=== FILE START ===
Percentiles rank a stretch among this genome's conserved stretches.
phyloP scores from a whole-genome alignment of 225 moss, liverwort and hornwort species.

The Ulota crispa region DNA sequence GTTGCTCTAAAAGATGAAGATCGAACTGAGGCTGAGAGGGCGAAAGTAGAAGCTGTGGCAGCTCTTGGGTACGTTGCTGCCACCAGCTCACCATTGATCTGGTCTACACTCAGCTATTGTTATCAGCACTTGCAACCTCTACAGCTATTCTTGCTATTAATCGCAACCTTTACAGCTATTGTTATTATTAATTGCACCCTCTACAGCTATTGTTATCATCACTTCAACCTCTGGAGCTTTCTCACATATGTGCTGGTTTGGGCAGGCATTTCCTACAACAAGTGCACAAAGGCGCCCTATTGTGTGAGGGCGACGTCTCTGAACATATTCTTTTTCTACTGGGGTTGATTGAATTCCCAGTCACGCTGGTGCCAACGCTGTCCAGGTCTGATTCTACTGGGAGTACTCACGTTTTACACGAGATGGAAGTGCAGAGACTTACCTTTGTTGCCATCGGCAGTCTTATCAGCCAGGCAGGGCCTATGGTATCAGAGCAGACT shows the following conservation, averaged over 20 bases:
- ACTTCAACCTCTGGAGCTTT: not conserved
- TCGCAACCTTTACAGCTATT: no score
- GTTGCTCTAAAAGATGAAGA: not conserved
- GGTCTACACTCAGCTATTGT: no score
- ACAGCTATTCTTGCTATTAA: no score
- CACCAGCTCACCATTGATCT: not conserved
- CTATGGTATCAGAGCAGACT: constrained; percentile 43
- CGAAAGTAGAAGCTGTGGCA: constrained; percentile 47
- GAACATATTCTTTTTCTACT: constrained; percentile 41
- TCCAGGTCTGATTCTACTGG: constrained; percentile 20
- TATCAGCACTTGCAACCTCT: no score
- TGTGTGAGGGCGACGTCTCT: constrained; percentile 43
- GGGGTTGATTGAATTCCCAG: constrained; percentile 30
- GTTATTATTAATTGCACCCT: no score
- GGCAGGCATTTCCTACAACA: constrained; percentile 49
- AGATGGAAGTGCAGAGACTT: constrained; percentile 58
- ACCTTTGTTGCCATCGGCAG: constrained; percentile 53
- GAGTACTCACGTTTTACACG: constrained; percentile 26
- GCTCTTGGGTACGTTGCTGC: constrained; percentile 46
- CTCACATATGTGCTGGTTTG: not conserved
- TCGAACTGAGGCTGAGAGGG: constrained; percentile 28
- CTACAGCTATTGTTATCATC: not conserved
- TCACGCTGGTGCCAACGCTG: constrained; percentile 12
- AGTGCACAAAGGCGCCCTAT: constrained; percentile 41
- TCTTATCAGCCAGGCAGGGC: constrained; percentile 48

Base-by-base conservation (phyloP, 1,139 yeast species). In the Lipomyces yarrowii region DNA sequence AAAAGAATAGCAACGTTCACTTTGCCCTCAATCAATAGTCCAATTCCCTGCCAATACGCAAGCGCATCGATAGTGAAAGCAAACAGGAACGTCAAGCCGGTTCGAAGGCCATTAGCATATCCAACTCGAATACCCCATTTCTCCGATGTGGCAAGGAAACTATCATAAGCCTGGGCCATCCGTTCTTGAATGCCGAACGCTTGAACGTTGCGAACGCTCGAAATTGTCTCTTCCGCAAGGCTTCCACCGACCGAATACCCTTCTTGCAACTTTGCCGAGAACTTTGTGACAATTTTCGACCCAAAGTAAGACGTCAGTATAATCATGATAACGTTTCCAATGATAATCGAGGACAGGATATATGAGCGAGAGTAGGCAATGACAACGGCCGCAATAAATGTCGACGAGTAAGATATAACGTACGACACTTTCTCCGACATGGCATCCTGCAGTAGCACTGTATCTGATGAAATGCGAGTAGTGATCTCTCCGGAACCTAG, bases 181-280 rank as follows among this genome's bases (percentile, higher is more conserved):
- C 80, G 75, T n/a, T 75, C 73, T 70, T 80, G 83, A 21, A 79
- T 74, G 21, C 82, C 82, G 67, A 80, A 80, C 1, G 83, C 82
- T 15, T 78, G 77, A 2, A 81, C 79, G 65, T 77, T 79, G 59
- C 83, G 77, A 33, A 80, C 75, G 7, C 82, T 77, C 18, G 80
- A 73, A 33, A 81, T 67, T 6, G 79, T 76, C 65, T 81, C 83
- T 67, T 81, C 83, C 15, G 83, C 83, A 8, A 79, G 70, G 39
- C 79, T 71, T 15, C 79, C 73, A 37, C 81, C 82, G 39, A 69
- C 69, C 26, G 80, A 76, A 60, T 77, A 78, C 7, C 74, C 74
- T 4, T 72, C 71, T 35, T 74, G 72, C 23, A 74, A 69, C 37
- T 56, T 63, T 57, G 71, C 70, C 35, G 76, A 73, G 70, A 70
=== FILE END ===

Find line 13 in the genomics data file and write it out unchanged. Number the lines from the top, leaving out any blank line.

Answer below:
- TCCAGGTCTGATTCTACTGG: constrained; percentile 20